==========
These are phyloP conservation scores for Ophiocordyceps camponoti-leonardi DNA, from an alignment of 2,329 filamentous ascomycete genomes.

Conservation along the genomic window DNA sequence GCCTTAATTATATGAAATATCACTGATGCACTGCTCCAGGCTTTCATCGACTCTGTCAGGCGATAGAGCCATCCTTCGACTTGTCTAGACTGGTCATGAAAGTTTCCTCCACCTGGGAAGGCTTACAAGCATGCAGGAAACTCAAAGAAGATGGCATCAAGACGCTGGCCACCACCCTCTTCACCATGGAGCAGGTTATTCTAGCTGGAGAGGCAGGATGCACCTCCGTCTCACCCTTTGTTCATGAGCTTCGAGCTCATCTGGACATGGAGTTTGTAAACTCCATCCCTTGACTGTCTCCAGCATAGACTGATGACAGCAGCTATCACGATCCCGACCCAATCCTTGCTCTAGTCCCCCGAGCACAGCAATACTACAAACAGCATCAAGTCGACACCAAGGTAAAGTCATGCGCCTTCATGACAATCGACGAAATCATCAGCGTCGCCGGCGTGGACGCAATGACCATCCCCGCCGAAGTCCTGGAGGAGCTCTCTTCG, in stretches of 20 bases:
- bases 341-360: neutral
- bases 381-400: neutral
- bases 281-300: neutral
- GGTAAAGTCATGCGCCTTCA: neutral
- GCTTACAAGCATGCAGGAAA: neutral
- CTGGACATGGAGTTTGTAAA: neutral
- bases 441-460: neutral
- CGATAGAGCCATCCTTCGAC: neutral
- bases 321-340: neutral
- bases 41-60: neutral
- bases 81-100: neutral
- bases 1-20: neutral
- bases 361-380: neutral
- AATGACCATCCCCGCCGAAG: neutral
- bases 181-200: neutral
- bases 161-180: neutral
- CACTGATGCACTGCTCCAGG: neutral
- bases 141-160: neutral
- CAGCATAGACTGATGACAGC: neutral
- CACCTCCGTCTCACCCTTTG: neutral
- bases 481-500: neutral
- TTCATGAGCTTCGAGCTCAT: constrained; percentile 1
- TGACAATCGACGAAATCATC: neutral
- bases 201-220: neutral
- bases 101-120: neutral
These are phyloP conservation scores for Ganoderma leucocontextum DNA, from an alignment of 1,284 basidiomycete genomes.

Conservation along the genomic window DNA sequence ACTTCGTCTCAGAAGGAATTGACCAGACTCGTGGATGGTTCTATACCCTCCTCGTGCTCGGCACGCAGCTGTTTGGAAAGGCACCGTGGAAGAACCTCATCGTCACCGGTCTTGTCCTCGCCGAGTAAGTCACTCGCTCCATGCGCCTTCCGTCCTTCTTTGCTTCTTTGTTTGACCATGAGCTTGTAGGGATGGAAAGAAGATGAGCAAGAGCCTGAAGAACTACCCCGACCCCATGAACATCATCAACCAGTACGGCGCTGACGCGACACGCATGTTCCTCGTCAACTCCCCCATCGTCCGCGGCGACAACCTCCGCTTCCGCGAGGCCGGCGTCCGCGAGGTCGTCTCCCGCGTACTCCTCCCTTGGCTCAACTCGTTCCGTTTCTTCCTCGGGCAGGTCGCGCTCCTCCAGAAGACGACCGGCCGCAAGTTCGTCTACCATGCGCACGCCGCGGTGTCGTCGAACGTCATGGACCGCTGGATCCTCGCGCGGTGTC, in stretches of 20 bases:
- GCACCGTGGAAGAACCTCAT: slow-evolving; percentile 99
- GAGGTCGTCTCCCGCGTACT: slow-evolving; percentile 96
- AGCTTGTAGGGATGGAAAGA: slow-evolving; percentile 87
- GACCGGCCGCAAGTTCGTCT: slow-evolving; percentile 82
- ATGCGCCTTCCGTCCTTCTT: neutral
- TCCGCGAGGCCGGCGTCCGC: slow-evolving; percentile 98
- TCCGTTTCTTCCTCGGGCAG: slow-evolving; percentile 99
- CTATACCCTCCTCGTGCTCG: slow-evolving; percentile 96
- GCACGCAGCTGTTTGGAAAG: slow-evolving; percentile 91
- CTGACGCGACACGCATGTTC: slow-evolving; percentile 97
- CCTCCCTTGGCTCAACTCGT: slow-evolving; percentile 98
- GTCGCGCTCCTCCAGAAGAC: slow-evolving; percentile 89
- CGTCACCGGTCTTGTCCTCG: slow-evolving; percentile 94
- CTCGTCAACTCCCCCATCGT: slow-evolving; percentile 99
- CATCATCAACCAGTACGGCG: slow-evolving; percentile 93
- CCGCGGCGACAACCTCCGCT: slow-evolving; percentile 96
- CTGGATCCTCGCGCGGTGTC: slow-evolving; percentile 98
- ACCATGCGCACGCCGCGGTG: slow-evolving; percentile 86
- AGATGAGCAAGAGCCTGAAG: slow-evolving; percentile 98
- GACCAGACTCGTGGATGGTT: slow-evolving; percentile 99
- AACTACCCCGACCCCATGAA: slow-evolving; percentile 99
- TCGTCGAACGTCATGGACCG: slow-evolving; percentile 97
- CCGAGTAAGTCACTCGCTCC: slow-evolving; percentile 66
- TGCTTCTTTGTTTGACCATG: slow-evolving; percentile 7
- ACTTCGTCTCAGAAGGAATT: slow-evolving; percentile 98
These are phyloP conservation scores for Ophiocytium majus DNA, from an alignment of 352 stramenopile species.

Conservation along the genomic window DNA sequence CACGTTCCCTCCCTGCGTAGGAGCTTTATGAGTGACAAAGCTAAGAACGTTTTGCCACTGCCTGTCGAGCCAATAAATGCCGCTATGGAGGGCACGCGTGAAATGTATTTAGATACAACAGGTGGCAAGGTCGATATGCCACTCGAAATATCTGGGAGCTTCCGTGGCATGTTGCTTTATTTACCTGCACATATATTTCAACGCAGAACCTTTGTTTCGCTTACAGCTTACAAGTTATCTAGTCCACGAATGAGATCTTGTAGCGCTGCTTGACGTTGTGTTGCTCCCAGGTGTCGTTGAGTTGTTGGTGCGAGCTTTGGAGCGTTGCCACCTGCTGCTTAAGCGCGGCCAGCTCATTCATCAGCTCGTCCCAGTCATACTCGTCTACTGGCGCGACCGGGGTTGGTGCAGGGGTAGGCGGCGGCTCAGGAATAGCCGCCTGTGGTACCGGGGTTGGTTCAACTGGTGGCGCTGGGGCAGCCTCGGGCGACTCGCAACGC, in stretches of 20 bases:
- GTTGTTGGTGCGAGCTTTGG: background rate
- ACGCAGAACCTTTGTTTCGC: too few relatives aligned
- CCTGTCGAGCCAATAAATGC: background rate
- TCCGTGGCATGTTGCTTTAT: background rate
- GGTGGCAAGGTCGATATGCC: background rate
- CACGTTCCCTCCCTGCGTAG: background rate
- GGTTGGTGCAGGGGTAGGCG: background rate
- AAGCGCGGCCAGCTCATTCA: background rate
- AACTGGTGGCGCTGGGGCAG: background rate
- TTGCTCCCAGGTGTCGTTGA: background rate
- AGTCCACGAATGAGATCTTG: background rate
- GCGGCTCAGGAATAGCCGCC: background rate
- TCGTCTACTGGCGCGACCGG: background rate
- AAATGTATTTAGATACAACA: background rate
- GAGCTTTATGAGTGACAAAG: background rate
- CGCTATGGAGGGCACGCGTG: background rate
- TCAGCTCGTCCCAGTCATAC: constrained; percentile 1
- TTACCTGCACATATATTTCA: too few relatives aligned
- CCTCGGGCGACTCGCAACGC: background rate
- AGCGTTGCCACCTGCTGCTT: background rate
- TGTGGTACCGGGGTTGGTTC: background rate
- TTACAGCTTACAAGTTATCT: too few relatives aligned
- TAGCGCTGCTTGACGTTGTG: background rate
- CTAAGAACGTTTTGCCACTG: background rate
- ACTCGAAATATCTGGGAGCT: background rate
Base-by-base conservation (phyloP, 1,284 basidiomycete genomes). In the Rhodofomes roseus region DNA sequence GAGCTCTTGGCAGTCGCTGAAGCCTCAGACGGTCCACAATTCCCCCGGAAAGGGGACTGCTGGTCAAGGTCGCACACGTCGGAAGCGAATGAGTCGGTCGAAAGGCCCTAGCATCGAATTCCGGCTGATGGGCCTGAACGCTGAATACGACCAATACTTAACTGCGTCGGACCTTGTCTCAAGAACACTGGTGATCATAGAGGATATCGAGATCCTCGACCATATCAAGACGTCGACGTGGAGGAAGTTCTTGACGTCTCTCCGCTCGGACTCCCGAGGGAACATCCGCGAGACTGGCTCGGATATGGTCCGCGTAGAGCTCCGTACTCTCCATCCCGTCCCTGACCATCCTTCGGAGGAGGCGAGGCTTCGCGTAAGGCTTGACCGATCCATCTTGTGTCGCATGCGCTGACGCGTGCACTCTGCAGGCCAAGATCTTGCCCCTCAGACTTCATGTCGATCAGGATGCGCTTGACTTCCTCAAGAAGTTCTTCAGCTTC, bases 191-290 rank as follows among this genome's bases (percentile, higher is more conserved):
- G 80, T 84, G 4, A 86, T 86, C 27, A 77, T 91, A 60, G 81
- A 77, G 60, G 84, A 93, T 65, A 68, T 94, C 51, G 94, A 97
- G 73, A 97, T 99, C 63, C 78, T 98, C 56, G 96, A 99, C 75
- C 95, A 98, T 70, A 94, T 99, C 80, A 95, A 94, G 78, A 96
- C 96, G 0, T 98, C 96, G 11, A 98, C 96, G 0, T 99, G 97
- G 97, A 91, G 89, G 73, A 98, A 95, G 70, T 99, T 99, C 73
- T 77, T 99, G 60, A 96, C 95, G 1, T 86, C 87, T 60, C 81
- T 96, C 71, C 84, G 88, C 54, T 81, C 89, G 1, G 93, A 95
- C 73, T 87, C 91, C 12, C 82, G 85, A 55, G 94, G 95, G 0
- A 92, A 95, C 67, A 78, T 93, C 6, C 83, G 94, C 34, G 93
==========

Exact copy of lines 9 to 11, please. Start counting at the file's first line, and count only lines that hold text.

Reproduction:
- bases 441-460: neutral
- CGATAGAGCCATCCTTCGAC: neutral
- bases 321-340: neutral